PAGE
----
Featured Research

from universities, journals, and other organizations

A bit of boron, a pinch of palladium: One-stop shop for the Suzuki reaction

Date:
August 2, 2011
Source:
Ludwig-Maximilians-Universitaet Muenchen (LMU)
Summary:
Thanks to chemists in Munich, a crucial type of intermediate in the so-called Suzuki reaction can now be synthesized using an economical "one-pot" strategy. These compounds are used on an industrial scale to make the carbon scaffolds that form the basis of useful drugs and innovative materials.

Thanks to a team of chemists from Ludwig-Maximilians-Universitaet (LMU) in Munich, a crucial type of intermediate in the so-called Suzuki reaction can now be synthesized using an economical “one-pot” strategy. These compounds are used on an industrial scale to make the carbon scaffolds that form the basis of useful drugs and innovative materials.

Related Articles


Carbon-containing compounds are at the heart of organic chemistry, and carbon is the basis of all living matter. However, the so-called Suzuki reaction provides a simple means of creating carbon-carbon bonds to form compounds that can serve as the starting points for the synthesis of an infinite variety of organic molecules. A team of researchers led by LMU chemist Professor Paul Knochel has recently developed a practical and general method for the synthesis of a class of intermediates that readily undergo the Suzuki reaction.

"The new method is broadly applicable to diverse starting compounds and is very economical because it produces very few unwanted byproducts," says Knochel. "It should also be of great interest in an industrial setting, where Suzuki reactions are used in the development of medicinal compounds and novel materials such as liquid crystals for display screens."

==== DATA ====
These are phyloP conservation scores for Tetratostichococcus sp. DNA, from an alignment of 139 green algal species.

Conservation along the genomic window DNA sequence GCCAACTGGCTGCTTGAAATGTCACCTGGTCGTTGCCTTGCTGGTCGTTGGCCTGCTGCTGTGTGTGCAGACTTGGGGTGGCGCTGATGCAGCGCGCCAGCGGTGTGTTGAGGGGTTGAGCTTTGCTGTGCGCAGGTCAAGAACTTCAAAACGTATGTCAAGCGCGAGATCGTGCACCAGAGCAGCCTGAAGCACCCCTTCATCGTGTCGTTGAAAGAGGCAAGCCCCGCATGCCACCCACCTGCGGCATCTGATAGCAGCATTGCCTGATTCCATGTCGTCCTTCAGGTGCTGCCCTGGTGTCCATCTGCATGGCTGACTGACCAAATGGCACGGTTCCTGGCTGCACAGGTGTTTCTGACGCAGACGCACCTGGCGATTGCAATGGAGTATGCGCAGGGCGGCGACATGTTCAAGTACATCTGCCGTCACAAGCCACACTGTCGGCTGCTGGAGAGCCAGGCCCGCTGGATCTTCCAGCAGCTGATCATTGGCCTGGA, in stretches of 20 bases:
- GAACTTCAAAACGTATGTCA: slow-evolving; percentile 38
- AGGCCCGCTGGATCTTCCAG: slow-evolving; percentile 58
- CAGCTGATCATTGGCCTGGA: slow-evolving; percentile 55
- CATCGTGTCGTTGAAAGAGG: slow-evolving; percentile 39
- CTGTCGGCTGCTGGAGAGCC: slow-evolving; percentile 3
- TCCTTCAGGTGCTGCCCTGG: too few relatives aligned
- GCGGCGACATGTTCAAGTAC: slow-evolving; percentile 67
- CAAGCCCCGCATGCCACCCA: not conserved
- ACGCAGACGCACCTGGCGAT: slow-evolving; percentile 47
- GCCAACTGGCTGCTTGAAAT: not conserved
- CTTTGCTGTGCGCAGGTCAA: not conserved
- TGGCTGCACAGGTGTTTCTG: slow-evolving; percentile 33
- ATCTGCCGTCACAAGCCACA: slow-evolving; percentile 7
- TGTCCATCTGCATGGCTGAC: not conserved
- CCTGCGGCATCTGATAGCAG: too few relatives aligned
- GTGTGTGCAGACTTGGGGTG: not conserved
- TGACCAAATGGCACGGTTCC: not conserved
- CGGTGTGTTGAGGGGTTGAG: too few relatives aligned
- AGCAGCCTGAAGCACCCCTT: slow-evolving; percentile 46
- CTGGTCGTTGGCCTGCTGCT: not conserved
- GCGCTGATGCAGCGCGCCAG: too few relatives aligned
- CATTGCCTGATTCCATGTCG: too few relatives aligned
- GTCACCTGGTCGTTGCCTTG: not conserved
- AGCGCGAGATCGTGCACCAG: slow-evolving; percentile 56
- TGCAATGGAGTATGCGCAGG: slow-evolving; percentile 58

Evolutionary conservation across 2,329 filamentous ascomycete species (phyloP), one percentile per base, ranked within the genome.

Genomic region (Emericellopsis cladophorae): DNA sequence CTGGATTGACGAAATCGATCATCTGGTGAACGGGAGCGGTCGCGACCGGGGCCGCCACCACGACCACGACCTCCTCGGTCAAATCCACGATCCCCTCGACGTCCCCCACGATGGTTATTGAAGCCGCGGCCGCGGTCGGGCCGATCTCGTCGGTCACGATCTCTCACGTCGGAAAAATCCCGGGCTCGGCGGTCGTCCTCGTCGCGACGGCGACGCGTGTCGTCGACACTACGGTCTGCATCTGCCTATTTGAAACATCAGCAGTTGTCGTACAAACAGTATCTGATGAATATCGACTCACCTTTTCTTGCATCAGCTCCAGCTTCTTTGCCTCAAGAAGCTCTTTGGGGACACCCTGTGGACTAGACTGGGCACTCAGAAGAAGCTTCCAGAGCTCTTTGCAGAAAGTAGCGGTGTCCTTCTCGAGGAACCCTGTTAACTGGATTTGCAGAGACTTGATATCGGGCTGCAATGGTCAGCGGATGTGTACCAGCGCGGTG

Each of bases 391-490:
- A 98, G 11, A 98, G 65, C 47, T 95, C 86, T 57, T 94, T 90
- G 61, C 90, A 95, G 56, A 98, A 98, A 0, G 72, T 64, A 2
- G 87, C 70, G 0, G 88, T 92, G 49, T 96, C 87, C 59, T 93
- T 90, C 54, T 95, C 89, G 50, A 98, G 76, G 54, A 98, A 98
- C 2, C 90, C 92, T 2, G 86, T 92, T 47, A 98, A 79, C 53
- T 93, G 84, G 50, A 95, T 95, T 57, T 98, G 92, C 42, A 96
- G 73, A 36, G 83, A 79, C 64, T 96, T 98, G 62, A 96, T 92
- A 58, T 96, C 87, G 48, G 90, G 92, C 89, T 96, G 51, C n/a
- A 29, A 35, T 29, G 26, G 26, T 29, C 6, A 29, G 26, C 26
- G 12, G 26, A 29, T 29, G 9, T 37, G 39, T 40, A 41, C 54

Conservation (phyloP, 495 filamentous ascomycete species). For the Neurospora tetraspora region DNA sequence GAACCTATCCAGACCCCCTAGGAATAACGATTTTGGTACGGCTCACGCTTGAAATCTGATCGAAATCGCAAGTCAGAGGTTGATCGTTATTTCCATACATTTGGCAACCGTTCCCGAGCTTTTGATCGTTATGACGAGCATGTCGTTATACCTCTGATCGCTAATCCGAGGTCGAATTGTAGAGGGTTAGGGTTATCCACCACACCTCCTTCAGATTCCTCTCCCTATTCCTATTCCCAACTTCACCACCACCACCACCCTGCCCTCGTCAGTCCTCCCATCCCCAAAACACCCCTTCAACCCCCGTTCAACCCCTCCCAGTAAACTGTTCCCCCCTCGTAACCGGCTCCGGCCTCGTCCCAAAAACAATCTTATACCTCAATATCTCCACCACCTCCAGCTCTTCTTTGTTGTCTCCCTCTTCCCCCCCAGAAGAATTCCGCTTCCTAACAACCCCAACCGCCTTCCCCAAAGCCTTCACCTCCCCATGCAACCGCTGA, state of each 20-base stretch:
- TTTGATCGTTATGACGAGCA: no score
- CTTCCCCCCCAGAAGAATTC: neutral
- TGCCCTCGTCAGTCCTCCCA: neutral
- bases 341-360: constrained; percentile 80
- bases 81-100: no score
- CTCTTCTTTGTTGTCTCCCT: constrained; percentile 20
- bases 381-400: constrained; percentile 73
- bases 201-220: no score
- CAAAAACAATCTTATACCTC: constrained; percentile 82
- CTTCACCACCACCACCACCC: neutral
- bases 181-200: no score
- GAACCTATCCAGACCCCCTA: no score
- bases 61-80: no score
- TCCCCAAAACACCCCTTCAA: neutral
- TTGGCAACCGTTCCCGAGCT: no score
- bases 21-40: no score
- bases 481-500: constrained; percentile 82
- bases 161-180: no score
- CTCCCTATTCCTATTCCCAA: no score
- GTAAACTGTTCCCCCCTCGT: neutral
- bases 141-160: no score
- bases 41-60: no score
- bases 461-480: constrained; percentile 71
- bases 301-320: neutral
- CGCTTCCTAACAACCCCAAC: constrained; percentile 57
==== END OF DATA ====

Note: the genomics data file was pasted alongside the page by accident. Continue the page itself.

The Suzuki reaction -- which involves the use of palladium to catalyze the cross-coupling of organoboron compounds with organic halogen-containing molecules -- makes it possible to link carbon atoms together in a very straightforward way. The products of the reaction can then be utilized for the construction of a virtually unlimited number of organic substances. The Suzuki reaction thus forms the basis for the synthesis of novel drugs and innovative materials. Akira Suzuki was awarded the Nobel Prize in Chemistry for his discovery of the reaction that bears his name.

Knochel and his team were hoping to extend the applicability of the reaction by finding an easy, economical and general way to synthesize the necessary organoboron compounds so that they could be used in Suzuki reactions without further purification. "We were able to optimize the process in such a way that the boronates can be made in a one-pot reaction," says Christoph Sδmann, who made a major contribution to the study. "The method works well under very mild conditions, is compatible with many different functional groups and can therefore be applied to a wide range of compounds."

In contrast to the organoboronates that have been used so far, the products generated via the new synthetic route have two organic groups attached to the boron atom, and both can be transferred, without loss, in the course of the subsequent Suzuki reaction. "This significantly improves overall yields, making the reaction much more economical," says Knochel. "The new reaction also produces less waste, which is an especially important consideration in industrial applications."


Story Source:

The above story is based on materials provided by Ludwig-Maximilians-Universitaet Muenchen (LMU). Note: Materials may be edited for content and length.